# How do you solve 2x^2 - 3x + 4 = 0 using the quadratic formula?

Jan 20, 2017

$x = 3 \pm \frac{\sqrt{7}}{2 \sqrt{2}}$

#### Explanation:

$f \left(x\right) = {\left(x \sqrt{2} - \frac{3}{\sqrt{2}}\right)}^{2} + 4 - \frac{9}{4} = 0$
if $x \sqrt{2} - \frac{3}{\sqrt{2}} = \pm \frac{\sqrt{7}}{4}$
or $x = 3 \pm \frac{\sqrt{7}}{2 \sqrt{2}}$

Jan 20, 2017

$x = \frac{3}{4} \pm \frac{\sqrt{23}}{4} i$

#### Explanation:

Given:

$2 {x}^{2} - 3 x + 4 = 0$

Note that this is of the form:

$a {x}^{2} + b x + c = 0$

with $a = 2$, $b = - 3$ and $c = 4$

The discriminant $\Delta$ of this quadratic is given by the formula:

$\Delta = {b}^{2} - 4 a c = {\left(- 3\right)}^{2} - 4 \left(2\right) \left(4\right) = 9 - 32 = - 23$

Since $\Delta < 0$ we can tell that this quadratic has no Real zeros - only Complex ones.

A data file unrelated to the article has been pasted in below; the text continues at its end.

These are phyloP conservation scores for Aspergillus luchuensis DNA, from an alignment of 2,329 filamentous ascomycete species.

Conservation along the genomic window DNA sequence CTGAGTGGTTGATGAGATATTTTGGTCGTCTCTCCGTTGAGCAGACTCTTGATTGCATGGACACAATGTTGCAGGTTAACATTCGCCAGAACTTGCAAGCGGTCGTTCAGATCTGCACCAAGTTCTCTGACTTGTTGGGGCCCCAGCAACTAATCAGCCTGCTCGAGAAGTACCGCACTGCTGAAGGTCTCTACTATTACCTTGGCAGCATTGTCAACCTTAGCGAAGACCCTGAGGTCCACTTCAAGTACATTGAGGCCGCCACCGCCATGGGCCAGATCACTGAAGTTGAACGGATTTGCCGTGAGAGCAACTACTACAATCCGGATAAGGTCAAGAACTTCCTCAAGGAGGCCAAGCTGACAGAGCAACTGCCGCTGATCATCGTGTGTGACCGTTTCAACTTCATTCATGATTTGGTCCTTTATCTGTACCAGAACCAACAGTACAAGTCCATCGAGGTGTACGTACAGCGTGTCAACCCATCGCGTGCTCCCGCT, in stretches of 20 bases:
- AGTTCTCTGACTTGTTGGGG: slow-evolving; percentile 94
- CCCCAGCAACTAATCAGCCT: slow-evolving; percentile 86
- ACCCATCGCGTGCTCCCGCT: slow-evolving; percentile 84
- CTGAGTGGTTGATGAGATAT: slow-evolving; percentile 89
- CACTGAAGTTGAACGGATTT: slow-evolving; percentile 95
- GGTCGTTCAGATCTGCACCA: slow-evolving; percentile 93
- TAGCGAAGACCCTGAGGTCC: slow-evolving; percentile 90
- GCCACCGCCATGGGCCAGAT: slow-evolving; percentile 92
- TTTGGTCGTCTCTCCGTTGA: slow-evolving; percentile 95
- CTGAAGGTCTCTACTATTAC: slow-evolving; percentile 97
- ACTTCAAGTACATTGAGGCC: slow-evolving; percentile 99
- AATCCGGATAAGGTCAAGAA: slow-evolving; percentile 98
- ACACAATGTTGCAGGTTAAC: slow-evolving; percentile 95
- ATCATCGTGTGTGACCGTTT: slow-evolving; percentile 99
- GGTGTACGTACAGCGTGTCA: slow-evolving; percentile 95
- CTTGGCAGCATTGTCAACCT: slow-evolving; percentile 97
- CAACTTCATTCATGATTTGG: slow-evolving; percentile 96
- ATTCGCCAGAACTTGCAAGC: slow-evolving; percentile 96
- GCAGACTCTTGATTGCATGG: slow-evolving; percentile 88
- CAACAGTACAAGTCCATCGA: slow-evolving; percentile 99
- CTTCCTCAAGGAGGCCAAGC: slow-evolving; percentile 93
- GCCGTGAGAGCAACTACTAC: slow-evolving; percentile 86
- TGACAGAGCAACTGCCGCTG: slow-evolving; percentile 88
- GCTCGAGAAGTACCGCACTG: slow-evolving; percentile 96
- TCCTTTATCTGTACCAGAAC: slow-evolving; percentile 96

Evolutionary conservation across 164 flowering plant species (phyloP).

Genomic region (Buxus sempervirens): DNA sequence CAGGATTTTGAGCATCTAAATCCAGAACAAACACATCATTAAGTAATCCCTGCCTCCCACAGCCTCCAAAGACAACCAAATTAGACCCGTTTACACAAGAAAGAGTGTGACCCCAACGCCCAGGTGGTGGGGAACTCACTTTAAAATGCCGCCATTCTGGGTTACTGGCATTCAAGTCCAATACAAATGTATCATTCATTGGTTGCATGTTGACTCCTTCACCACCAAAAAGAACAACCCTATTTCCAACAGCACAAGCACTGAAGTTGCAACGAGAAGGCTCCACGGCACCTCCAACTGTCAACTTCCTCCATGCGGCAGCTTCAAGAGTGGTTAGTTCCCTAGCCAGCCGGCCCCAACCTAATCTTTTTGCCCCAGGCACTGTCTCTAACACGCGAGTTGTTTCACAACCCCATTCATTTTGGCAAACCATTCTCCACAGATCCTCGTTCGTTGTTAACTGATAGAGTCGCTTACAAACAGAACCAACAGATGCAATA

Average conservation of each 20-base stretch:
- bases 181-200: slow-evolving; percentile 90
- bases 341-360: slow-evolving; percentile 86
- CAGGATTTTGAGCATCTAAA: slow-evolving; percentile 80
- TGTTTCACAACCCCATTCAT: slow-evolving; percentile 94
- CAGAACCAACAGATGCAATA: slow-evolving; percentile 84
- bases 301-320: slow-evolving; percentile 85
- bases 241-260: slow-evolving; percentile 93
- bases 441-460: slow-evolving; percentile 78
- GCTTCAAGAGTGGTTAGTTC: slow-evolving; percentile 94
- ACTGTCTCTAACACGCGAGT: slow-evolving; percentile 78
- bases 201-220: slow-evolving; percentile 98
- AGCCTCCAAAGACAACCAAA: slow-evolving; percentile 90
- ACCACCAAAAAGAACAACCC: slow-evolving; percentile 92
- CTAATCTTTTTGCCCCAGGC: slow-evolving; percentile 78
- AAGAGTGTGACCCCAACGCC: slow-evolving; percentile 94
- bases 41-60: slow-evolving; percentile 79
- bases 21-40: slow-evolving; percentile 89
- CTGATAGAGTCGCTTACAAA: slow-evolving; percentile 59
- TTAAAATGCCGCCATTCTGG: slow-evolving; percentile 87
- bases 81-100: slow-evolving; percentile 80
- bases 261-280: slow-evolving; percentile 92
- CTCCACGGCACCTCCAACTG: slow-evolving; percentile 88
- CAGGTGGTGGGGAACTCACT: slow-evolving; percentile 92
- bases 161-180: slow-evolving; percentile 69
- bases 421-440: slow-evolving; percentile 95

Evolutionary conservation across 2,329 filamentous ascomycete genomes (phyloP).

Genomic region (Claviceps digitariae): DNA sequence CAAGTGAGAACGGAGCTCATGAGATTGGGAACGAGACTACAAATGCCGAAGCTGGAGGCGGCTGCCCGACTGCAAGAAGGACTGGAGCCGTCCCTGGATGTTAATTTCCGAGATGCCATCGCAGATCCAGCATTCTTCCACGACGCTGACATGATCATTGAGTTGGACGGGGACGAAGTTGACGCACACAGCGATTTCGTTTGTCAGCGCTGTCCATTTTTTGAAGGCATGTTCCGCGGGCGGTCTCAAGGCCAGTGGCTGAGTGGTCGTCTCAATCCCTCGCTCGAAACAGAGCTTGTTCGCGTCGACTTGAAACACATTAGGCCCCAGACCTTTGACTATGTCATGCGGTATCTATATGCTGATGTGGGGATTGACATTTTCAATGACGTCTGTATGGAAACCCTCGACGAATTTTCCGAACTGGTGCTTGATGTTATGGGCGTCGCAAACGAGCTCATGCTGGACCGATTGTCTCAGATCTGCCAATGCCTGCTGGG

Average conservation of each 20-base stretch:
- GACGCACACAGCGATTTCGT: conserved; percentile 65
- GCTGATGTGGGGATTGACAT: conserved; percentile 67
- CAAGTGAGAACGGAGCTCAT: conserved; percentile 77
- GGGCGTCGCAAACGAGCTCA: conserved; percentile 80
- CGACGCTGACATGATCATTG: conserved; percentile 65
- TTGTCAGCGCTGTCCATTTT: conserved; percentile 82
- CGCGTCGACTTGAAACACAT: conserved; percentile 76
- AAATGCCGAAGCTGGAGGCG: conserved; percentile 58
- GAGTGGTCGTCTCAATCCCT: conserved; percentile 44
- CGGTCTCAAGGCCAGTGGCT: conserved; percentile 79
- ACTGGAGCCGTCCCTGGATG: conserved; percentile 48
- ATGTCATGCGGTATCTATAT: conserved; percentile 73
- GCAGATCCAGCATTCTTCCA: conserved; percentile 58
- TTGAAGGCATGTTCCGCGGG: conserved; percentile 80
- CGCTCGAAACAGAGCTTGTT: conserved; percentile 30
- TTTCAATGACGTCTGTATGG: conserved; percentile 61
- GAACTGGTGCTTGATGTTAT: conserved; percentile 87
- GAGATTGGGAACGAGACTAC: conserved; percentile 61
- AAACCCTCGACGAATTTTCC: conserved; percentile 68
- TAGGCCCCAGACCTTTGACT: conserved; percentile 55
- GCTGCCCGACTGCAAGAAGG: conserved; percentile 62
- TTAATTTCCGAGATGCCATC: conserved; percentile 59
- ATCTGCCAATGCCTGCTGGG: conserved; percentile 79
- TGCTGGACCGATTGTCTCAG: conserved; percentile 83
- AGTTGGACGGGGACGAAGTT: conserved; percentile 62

We can still use the quadratic formula to find them:

$x = \frac{- b \pm \sqrt{{b}^{2} - 4 a c}}{2 a}$

$\textcolor{w h i t e}{x} = \frac{- b \pm \sqrt{\Delta}}{2 a}$

$\textcolor{w h i t e}{x} = \frac{3 \pm \sqrt{- 23}}{4}$

$\textcolor{w h i t e}{x} = \frac{3 \pm \sqrt{23} i}{4}$

$\textcolor{w h i t e}{x} = \frac{3}{4} \pm \frac{\sqrt{23}}{4} i$

Jan 20, 2017

$2 {x}^{2} - 3 x + 4 = 0$

The solutions to $a {x}^{2} + b x + c = 0$ are given by

$x = \frac{- b \pm \sqrt{{b}^{2} - 4 a c}}{2 a}$.

In this case, we get

$x = \frac{- \left(- 3\right) \pm \sqrt{{\left(- 3\right)}^{3} - 4 \left(2\right) \left(4\right)}}{2 \left(2\right)}$

$= \frac{3 \pm \sqrt{9 - 32}}{4}$

$= \frac{3 \pm \sqrt{- 23}}{4}$

The solutions are imaginary

$\frac{3}{4} \pm \frac{\sqrt{23}}{4} i$